Wear and Tear

Manon Gignoux makes clothes, soft sculptures, accessories and jewelry using pieces of fabric to create soft colored faded beauties. (Manon Gignoux’s website is under construction, but you can download a pdf presenting her work on this page.)
She studied at France’s Duperré School of Applied Arts where she worked on a photographic study of the clothes worn by workers in the early 20th century. She focused on exploring the “traces of wear and tear” on clothing. She is very versatile. Below are examples of her soft fabric sculptures.Which brings me to my own fabric manipulation. Below is my homage to the beauty of the impermanent. Are you tired of the leaves yet?You probably guessed it, the leaf in the center is actually made from yesterday’s handkerchief linen.
I cut out a leaf shape, sewed some small pleats, colored it with coffee and rubbed it with a bit of carbon from a burnt match. It was late last night and the linen leaf looked indistinguishable from the dried ones under my yellowish kitchen light. With morning light it’s a bit pale, but there’s always more coffee and carbon to make it look even more authentic. The shape is quite passable, no?
It was a LOT of fun playing with the idea to make something impermanent permanent to have a reminder of the passing of time. I’ll make more of these and tape them to a wall in the future….

….But, I’ll show a totally different take on fabric manipulation this coming Sunday!

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16 Responses to “Wear and Tear”

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  1. Mary H says:

    The leaf you made is really lovely and I didn’t pick it out from the others in the photo! I love the old leaves and also like to pick them up on my woods walks. I’m not familiar with Manon Gignoux but I enjoyed looking at the pdf file of her work, the costumes and soft scuptures are very engaging, but the pictures of the old garments and fabrics, while visually and texturally very interesting to me also tend to make me feel melancholy.

  2. Just want you to know that no one, not a single blog that I read, inspires me more than you do! I am so smitten with your work and the way you present and share your technique. I honestly smile out loud when I see your post in my inbox! THANK YOU!!! for YOU!!!

  3. Vicki says:

    oh dear… I was just going to write something almost verbatim to the Champagne Maker’s comment. So, suffice it to say, ditto. With an extra thank you! Still so glad you’re back!!!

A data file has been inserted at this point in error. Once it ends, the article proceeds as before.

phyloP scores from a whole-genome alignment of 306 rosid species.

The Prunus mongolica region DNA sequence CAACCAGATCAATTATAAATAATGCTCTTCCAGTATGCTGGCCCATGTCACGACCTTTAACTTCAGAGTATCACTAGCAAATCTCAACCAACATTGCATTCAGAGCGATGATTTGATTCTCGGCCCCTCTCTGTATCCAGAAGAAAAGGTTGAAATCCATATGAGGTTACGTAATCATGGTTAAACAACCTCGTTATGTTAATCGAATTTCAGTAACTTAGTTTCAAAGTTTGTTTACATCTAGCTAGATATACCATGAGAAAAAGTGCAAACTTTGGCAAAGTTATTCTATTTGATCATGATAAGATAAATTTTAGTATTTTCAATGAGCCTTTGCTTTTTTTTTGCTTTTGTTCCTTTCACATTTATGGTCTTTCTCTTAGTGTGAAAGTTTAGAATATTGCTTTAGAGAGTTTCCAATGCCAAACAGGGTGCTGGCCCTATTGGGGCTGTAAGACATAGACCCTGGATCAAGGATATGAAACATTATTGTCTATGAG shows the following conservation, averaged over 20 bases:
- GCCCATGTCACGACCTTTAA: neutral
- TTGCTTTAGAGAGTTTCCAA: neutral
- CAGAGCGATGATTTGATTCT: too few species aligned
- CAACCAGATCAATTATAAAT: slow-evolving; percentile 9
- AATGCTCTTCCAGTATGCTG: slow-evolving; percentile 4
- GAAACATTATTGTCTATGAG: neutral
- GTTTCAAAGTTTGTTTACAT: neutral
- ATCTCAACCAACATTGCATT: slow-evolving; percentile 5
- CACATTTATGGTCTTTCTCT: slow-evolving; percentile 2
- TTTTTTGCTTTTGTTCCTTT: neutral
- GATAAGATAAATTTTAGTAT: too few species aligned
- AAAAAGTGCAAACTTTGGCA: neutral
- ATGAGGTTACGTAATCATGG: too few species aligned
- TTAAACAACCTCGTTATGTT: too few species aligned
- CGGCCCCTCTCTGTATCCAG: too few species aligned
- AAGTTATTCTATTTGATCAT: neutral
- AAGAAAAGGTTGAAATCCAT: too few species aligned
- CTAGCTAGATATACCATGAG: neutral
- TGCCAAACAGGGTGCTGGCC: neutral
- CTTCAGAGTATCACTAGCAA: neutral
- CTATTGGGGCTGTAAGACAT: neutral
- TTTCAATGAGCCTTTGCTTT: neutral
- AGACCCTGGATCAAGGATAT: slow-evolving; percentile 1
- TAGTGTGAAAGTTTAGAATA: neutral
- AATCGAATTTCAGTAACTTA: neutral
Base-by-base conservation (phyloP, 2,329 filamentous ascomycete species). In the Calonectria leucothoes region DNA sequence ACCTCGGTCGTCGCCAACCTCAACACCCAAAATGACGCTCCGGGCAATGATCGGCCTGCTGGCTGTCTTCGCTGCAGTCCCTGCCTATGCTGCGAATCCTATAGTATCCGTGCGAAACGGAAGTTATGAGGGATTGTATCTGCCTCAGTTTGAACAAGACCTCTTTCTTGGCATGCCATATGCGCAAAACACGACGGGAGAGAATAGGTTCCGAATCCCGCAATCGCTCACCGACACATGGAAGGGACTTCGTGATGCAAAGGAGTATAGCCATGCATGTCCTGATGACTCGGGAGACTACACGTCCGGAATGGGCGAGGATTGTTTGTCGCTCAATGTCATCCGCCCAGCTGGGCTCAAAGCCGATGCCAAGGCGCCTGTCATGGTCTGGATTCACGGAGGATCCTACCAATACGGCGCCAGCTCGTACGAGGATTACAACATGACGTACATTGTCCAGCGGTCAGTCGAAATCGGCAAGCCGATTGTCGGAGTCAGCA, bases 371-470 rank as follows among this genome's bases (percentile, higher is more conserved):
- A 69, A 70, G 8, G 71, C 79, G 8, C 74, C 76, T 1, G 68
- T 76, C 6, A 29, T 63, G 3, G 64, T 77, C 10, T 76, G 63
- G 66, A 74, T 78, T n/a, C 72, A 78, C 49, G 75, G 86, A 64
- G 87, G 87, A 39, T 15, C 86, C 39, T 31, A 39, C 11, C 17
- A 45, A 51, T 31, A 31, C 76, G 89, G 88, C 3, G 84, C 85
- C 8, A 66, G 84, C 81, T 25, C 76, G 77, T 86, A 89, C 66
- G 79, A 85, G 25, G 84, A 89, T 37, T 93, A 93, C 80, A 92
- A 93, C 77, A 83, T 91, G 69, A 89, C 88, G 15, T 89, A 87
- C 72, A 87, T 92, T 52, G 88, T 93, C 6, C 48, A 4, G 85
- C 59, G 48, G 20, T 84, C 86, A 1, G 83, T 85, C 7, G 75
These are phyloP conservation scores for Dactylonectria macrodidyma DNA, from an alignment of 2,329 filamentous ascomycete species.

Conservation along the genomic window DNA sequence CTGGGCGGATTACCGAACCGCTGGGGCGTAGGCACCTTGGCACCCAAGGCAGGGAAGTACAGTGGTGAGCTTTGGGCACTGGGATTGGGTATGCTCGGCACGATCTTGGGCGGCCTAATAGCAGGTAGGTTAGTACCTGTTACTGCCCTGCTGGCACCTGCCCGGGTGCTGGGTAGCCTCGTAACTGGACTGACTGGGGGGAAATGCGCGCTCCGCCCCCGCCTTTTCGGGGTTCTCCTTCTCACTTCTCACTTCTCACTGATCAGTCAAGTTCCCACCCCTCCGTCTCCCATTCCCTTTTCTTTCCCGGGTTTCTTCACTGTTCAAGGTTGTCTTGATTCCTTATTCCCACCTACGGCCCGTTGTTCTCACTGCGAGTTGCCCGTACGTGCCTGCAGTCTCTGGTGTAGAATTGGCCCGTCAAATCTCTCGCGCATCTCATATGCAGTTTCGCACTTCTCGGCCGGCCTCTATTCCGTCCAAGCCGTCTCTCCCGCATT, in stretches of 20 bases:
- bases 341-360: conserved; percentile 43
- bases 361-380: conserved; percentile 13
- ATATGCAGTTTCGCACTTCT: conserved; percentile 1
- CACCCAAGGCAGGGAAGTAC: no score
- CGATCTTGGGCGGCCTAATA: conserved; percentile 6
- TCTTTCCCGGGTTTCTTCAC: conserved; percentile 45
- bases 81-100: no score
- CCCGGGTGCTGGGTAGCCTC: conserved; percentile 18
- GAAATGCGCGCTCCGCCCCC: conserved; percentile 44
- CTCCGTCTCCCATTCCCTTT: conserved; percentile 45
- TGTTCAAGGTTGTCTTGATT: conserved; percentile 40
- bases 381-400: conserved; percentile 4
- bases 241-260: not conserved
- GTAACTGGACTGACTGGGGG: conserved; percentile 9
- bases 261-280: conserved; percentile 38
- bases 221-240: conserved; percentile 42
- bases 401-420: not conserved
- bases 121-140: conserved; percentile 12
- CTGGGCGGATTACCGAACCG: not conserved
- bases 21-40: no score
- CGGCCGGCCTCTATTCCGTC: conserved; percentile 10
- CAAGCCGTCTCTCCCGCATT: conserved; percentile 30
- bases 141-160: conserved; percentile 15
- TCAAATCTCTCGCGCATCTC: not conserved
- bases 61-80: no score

4. monika says:

    gorgeous leaf – that would look stunning in a shadowbox frame with some velvet in the back ground… now.. how about combining the sewn leave with prints in the style of India Flint? Somehow, don’t know why, the leaf also makes me think of Catherine Widgery’s work “Lost Sense”…

  5. kathrin says:

    I’ve been thinking about India Flint this morning and watched a youtube clip of one of her workshops in Belgium. How interesting, that you mention her. I also looked up Catherine Widgery’s work and was very taken. Thanks for introducing me to her work. I need to explore the leaf sewing some more…

  6. kathrin says:

    Oh my, how nice of you to write such wonderful comment. Thank you so much! I feel very very lucky to have such kind readers like you!

  7. kathrin says:

    Thanks so much Vicki, how very generous of you! Like a said to Champagne Maker, I feel truly lucky to have readers like you!

  8. kathrin says:

    I agree Mary, there is something very melancholic about Manon Gignoux’s work. I think many people who use vintage materials have some sadness woven into their work. But weathered pieces always remind me that there’s beauty in every thing in every moment of its existence. Just like Leonard Cohen said: “There’s a crack in everything, that is how the light gets in.”

  9. maya says:

    Your leaf is as gorgeous and intriguing as you, Kathrin! Looking forward to Sunday…

  10. k says:

    wow – thanks for sharing Manon’s work – very inspiring. and i’m also very inspired by your leaf – just fantastic!

  11. Mary H says:

    I agree and I love Leonard Cohen.

  12. helen salo says:

    Couldn’t have said it better. I was smiling reading this and downloading the wonderful pdf, just wish I knew french or how to translate it on here (not computer savy, husband not home) this post was so much “me” it just excited and energized me to go create. Thank you.

  13. monika says:

    I took the India Flint workshop last fall when she was teaching in Oakville (just outside of Toronto). A great experience!) I’m not so taken with Catherine Widgery’s new work, but I just loved that “Lost Sense” work….

  14. Suschna says:

    Beautiful, beautiful.

  15. india says:

    i was directed here by Monika [thank you!] and am about to enjoy a serious SUnday morning wander through the pages. between you and me though, i find that Belgian video awful. filmed without warning – i had no idea it was happening. videos should be scripted, i think, and edited to take out the “ums”. and shooting upwards from a lap is never the best angle. sigh.
    however i continue to be astonished at how many nice people have made themselves known to me after seeing it!

    love the replication of the dried leaves here…i tried something similar many years ago, being fascinated with the fallen dried petals of tulips. but mine were emphatically not a success…

  16. kathrin says:

    Thank you Monika, for making a connection with India. Just ordered her book the other day and can’t wait for it to arrive. Wonder what draws so many of us to that “Lost Sense” feeling….

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